An intrauterine pressure catheter (IUPC) is a device placed inside a pregnant woman’s uterus to monitor uterine contractions during labor. During labor, a woman’s uterus contracts to dilate, or open, the cervix and push the fetus into the birth canal. The catheter measures the pressure within the amniotic space during contractions and allows physicians to evaluate the strength, frequency, and duration of contractions.
The Arterial Switch Operation (1954-1975)
The arterial switch operation, also called the Jatene procedure, is an operation in which surgeons redirect the flow of blood through abnormal hearts. In 1975, Adib Jatene conducted the first successful arterial switch operation on a human infant. The arterial switch operation corrects a condition called transposition of the great arteries, abbreviated TGA, also called transposition of the great vessels, abbreviated TGV. TGA occurs when the pulmonary artery, which supplies deoxygenated blood to the lungs, and the aorta, which takes oxygenated blood to the body, are switched, or transposed.
Ooplasmic Transfer Technology
Ooplasmic transfer, also called cytoplasmic transfer, is an outside the body, in vitro fertilization (IVF) technique. Ooplasmic transfer in humans (Homo sapiens) is similar to in vitro fertilization (IVF), with a few additions. IVF is the process in which doctors manually combine an egg and sperm cells in a laboratory dish, as opposed to artificial insemination, which takes place in the female's body. For ooplasmic transfer, doctors withdraw cytoplasm from a donor's oocyte, and then they inject that cytoplasm with sperm into a patient's oocyte.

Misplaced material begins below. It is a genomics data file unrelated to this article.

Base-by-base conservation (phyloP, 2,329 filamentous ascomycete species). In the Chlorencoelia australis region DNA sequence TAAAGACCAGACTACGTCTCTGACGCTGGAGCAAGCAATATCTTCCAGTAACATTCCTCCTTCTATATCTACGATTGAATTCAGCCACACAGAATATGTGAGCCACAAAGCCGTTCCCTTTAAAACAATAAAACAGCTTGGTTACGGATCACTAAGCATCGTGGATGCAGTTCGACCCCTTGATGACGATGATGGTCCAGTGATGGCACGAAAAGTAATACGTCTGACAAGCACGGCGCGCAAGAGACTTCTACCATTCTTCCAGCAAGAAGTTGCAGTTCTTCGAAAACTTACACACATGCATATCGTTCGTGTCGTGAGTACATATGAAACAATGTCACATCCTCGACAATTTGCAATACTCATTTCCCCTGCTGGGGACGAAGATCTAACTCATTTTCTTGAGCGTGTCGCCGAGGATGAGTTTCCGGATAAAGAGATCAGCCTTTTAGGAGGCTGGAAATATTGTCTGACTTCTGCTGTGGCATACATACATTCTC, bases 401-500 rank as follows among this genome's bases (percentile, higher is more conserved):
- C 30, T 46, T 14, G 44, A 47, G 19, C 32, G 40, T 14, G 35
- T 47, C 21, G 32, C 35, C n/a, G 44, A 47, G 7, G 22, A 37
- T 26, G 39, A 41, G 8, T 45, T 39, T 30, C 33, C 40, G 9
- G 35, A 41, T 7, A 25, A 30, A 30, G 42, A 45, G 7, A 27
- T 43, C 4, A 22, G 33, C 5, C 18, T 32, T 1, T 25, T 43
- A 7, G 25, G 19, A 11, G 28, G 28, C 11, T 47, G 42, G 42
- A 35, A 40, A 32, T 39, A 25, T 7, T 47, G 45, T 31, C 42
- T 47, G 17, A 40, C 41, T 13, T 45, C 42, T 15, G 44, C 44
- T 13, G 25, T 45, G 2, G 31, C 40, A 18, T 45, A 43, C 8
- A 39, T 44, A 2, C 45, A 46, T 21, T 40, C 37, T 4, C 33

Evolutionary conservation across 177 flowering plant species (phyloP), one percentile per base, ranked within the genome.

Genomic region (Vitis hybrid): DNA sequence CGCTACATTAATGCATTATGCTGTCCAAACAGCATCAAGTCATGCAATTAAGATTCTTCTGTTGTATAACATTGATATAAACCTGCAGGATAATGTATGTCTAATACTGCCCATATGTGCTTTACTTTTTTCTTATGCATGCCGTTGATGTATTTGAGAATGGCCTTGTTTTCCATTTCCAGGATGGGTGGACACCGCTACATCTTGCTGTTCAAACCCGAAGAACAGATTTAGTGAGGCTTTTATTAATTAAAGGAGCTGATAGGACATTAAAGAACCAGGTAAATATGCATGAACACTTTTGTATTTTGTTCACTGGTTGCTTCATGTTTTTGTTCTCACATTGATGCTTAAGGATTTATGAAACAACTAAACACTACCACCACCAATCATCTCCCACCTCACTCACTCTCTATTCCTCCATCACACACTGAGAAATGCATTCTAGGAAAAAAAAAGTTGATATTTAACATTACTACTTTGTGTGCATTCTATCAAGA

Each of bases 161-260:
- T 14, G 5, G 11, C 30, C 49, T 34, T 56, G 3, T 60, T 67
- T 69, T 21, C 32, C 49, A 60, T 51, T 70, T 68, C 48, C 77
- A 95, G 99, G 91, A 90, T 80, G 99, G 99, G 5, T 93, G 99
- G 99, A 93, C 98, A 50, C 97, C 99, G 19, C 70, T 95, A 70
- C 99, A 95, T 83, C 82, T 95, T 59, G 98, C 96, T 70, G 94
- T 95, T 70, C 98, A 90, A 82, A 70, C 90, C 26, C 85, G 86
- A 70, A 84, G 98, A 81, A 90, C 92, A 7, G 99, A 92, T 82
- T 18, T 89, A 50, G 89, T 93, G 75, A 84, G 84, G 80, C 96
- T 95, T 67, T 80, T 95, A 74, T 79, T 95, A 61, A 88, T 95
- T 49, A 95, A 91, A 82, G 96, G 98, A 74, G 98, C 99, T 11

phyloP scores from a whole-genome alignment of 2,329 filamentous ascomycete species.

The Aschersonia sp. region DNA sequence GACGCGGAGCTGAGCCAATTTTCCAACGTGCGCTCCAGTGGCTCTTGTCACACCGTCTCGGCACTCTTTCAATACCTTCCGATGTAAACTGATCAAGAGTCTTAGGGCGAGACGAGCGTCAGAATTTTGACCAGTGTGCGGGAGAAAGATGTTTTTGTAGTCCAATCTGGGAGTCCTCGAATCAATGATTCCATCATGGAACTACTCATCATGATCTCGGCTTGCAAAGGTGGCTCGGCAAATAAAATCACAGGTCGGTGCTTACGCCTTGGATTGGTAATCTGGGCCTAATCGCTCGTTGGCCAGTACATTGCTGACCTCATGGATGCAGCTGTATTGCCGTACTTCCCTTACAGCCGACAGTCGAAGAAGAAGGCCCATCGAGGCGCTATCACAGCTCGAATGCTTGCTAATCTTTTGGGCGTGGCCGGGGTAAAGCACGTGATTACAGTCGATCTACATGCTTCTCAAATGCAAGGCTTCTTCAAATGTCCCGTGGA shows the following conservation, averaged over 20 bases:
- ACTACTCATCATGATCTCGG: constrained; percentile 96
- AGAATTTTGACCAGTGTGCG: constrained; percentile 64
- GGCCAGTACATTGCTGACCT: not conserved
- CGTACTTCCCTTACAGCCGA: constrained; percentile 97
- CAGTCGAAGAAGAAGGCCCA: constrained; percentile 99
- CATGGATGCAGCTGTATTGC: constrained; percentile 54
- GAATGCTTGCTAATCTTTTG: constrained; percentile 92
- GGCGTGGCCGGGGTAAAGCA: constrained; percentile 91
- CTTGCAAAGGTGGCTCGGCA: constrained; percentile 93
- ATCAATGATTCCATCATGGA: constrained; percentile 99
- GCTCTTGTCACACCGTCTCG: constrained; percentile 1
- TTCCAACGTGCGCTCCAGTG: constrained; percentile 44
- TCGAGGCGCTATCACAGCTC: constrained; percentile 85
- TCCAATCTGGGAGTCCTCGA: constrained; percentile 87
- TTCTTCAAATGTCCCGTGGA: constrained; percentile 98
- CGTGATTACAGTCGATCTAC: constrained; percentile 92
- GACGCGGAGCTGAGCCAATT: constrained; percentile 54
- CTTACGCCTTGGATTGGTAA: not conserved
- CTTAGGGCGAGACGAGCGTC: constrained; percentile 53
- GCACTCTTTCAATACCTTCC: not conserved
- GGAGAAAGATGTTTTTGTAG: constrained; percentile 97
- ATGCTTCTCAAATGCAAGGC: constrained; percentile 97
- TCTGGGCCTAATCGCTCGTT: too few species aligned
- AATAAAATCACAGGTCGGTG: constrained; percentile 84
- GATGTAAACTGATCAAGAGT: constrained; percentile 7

Mitochondrial Diseases in Humans
Mitochondrial diseases in humans result when the small organelles called mitochondria, which exist in all human cells, fail to function normally. The mitochondria contain their own mitochondrial DNA (mtDNA) separate from the cell's nuclear DNA (nDNA). The main function of mitochondria is to produce energy for the cell. They also function in a diverse set of mechanisms such as calcium hemostasis, cell signaling, regulation of programmed cell death (apoptosis), and biosynthesis of heme proteins that carry oxygen.
Subject: Disorders, Reproduction
Early in the process of development, vertebrate embryos develop a fold on the neural plate where the neural and epidermal ectoderms meet, called the neural crest. The neural crest produces neural crest cells (NCCs), which become multiple different cell types and contribute to tissues and organs as an embryo develops. A few of the organs and tissues include peripheral and enteric (gastrointestinal) neurons and glia, pigment cells, cartilage and bone of the cranium and face, and smooth muscle.
“HeLa Cells 50 Years On: The Good, The Bad, and The Ugly” (2002), by John R. Masters
Published in 2002, prostate cancer researcher John R. Masters authored a review article HeLa Cells 50 Years On: The Good, The Bad, and The Ugly that described the historical and contemporary context of the HeLa cell line in research in Nature Reviews Cancer. The HeLa cell line was one of the first documented immortal cell lines, isolated from cervical cancer patient Henrietta Lacks in 1951 at The Johns Hopkins Hospital in Baltimore, Maryland. An immortal cell line is a cluster of cells that continuously multiply on their own outside of the original host.
Gender-affirming mastectomy is a type of surgery that removes breast tissue, tightens the skin, and can adjust nipple placement to provide the desired results of a more masculine-looking chest. Mastectomies started as a way for surgeons to remove breast cancer and tumors from the breast tissue. However, as of 2022, surgeons also use the procedure as a means of gender-affirming surgery for transgender and non-binary, hereafter TNB, individuals.